Is it me? Am I the crazy one? Or is it happenstance? Does everyone else find themselves surrounded by truly unique, bewildering, and sometimes incredibly frustrating individuals? From discussions I’ve had recently, I’m finding that I may have a higher-than-average ratio of strange:ordinary characters running amuck in my life. There is of course, the clusterfuck that is my family. But I’ve included a snippet of the others below. You be the judge.

Abby: She lives for the shock factor, for the attention. Her boss considers her a “visionary” in what she does for homeless kids. My experience with her causes me to question that description. This is a woman in her mid-to-late thirties who has two children of her own. At our place of work, I’d lock eyes with her occasionally as I pass her in the cafeteria with a group of first graders eating lunch and she’d hump the air while fake-grunting with her tongue sticking out. When a child tattles on another, she’d respond “Snitches wind up in ditches.” I come to her with a suggestion on how to improve a process that would help us serve more children and serve them better in the long run, but she responds “Oh, I don’t care about that. I won’t be here any more than 5 years – let’s just leave it as is.” She comes to work often with stories that illustrate what a terrible mother she is, seemingly proud of that fact. She tells us she screams at her 8-year-old daughter and tells her she’s a little bitch. She is “training her son to be gay” because it would be hip for her to have a gay son. I once bought her cheap flowers as her “secret pal” for her birthday and when she saw them, she started yelling on and on about what a cheap bastard her husband is and always has been for getting her cheap, ugly flowers. She also has a Poop Problem that she is oddly proud of. She drinks nothing but coffee and liquor and is quite constipated. However, a nice, hot shower is what can make the magic happen– in the shower. Then, she has to stuff the poo down the drain. Occasionally, there are plumbing issues which terrifies her – she doesn’t want her husband to know. Also, sticking a finger up there and wiggling around is another viable option that works for her, she says. She claims the Poop Problem has given her PTSD. Her Facebook feed is full of close-ups of her face (she’s the selfie queen) and snapshots of a glass of alcohol next to her latest knitting project at a hip bar, with a caption like “Cheers to you, Friday, love of my life.”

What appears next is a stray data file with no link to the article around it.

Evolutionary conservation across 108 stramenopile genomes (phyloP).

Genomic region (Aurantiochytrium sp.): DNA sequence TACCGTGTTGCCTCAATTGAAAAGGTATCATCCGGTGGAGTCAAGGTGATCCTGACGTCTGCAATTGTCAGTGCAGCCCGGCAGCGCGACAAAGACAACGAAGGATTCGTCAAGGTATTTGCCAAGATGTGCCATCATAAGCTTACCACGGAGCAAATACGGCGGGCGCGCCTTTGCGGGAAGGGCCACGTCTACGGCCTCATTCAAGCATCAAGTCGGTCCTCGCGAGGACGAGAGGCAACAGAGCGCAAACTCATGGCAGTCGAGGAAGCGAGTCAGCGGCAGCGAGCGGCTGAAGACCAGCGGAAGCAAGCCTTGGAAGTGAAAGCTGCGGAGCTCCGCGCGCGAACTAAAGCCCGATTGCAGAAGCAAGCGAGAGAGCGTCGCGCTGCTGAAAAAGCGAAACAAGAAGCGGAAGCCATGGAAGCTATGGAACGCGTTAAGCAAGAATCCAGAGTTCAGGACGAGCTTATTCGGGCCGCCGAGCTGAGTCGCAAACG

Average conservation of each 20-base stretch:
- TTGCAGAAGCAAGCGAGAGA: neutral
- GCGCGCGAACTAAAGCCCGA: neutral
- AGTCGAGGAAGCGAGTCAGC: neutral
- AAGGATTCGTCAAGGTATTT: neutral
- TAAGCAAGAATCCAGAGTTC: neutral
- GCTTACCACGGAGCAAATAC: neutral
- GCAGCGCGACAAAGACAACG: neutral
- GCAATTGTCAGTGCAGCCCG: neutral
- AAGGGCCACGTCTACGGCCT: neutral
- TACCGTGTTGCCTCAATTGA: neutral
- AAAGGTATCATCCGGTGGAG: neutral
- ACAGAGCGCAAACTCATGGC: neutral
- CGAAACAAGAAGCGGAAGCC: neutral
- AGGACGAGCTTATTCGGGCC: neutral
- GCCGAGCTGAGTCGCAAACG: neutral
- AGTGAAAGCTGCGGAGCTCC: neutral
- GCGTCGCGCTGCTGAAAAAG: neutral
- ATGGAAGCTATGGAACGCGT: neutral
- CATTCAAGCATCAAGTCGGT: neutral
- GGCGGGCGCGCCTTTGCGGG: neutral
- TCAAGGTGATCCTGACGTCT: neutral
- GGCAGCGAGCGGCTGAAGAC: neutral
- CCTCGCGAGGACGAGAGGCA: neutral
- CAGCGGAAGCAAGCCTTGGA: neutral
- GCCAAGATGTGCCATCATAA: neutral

Maddy:This is a woman that reports to me, and keeps a regular appointment of rolling around on my office floor at 3:00pm each day to relieve stress or complain. She keeps toys on her desk for stress relief. Her therapist tells her to blow bubbles from a bottle to calm herself. She’s in EA (Eaters Anonymous) and calls herself “sober” and discusses her disease as if she were a drug addict (so eating badly/too much is considered “using”). One of my first experiences with her involved her telling a story to myself and the CEO during a meeting about a boil on her vagina that she cut off while her husband held up a mirror. She feels that everyone in the office treats her poorly/unfairly/rudely, and won’t consider that she may be coming off as abrasive herself.